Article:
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Health Fusion: Men who worry and their risk of heart disease

Men who worry may be at increased of getting heart disease younger. In this episode of NewsMD's "Health Fusion," Viv Williams has details of a new study about the potential negative effects of worrying.

Men who sorry
Men who worry may develop health risks, study shows
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ROCHESTER — What triggers you to worry? Your job, money, relationships, politics, the pandemic?

The list of potential worry-inducing issues goes on. And research reveals that worry is bad for your health.

If you're a middle-aged man who worries or is often anxious, your risk of developing heart disease, stroke and type 2 diabetes may go up as you get older. That's according to research in the Journal of the American Heart Association.

“While the participants were primarily white men, our findings indicate higher levels of anxiousness or worry among men are linked to biological processes that may give rise to heart disease and metabolic conditions, and these associations may be present much earlier in life than is commonly appreciated — potentially during childhood or young adulthood,” says Lewina Lee, lead author of the study, and assistant professor of psychiatry at Boston University School of Medicine.

Heart disease, stroke and type 2 diabetes can be lumped into a category called cardiometabolic diseases. The researchers looked at data from more than 1,500 middle-aged men to see if there was a relationship between anxiety and cardiometabolic diseases over time. Plus, the men in the study filled out questionnaires about their levels of worry and neuroticism.

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Lee defines neuroticism as a personality trait characterized by a tendency to interpret situations as threatening, stressful and/or overwhelming. And she says worry refers to our attempts at problem-solving around uncertain issues. Worry can be a good thing, but not when it interferes with daily life.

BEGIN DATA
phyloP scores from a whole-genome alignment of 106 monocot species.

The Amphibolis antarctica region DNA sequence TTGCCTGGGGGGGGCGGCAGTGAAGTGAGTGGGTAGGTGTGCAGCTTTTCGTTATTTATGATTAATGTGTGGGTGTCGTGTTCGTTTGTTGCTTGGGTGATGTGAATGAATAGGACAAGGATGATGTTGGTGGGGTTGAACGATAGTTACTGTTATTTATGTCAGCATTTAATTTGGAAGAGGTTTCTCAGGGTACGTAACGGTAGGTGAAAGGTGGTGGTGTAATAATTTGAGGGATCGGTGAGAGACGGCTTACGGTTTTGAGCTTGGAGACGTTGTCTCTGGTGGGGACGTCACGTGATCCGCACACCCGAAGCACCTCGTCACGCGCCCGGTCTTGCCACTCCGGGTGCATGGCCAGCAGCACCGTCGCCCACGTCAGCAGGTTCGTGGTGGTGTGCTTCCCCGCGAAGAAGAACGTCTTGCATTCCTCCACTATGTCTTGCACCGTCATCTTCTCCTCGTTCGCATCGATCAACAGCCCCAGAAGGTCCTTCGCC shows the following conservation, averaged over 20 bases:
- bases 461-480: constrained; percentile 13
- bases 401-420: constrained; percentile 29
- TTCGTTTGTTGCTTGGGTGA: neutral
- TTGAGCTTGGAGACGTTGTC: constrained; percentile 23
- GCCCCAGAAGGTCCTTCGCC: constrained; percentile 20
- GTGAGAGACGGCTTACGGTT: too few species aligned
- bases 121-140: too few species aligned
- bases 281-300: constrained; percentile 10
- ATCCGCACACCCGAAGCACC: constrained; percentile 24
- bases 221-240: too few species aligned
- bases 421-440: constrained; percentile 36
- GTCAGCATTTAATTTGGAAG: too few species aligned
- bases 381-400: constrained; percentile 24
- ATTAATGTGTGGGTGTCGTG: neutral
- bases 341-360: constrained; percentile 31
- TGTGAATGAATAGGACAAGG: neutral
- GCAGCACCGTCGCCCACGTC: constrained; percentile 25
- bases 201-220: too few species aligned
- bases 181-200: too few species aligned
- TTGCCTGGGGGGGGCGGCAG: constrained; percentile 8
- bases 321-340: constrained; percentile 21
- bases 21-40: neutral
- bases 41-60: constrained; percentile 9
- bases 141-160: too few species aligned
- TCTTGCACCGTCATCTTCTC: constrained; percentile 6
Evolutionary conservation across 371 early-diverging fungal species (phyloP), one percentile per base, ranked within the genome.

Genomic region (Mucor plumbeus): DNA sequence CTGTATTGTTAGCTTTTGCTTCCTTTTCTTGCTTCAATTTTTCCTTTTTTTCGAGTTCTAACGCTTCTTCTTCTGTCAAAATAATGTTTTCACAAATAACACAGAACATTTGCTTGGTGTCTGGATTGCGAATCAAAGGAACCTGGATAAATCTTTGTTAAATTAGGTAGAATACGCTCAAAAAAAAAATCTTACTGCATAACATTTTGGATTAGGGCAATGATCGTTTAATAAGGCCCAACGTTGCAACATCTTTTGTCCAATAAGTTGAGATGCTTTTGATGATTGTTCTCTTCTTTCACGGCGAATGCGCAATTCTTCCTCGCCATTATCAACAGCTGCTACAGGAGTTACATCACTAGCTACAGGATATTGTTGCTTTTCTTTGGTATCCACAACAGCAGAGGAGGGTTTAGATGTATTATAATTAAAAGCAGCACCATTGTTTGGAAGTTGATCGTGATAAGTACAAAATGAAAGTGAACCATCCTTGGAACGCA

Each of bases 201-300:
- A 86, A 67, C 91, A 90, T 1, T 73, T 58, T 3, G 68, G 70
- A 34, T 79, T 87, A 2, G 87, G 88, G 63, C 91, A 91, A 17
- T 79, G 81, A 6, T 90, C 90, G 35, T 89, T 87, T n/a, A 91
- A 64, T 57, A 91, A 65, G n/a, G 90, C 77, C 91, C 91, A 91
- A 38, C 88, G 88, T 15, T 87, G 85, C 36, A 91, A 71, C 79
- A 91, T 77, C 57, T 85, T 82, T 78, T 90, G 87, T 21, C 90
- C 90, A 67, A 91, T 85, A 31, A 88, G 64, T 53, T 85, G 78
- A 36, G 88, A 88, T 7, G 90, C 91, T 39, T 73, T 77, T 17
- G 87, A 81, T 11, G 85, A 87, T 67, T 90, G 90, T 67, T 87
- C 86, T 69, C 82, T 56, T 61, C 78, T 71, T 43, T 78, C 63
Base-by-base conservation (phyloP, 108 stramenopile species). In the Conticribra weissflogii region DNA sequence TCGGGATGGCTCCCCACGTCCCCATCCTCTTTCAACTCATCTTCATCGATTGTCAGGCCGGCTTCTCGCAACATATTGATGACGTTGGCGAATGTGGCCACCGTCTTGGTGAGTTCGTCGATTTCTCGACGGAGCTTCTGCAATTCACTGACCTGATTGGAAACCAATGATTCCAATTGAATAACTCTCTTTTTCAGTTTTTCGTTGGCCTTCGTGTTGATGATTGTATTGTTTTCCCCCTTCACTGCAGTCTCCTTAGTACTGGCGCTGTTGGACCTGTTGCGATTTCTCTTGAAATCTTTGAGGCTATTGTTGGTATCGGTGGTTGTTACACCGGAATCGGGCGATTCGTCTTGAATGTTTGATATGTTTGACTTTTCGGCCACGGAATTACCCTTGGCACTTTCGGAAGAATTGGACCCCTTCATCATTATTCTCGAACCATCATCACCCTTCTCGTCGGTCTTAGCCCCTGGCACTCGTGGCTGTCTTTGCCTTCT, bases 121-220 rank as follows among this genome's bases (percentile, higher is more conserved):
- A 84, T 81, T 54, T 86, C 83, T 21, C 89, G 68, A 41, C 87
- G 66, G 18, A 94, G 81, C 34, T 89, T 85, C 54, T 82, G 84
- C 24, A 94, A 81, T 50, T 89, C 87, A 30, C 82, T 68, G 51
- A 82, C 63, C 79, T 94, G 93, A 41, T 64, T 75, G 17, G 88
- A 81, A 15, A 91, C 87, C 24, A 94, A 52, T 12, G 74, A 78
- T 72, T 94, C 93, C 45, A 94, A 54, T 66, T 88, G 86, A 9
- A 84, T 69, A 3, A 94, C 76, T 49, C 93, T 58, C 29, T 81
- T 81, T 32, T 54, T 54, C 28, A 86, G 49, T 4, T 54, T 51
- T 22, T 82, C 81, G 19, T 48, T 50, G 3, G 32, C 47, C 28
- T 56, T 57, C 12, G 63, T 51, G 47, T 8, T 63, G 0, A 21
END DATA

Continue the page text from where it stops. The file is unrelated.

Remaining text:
The researchers found that men with high levels of neuroticism had a greater number of high-risk cardiometabolic risk factors. And men who worried a lot had a 10% higher likelihood of having six or more cardiometabolic disease risk factors.

Might treatment for worry and anxiety help to reduce the risk factors? The researchers say they don't know that yet. But they say that men who worry should pay attention to their cardiometabolic health. By taking steps such as having regular checkups, controlling blood pressure and maintaining a healthy weight, men may be able to reduce their chances of developing disease.

Viv Williams hosts the NewsMD podcast and column, "Health Fusion." She is an Emmy (and other) award-winning health and medical reporter whose stories have run on TV, digital and newspaper outlets nationwide. Viv is passionate about boosting people's health and happiness by helping them access credible, reliable and research-based health information from top experts. She regularly interviews experts and patients from leading medical institutions, such as Mayo Clinic.
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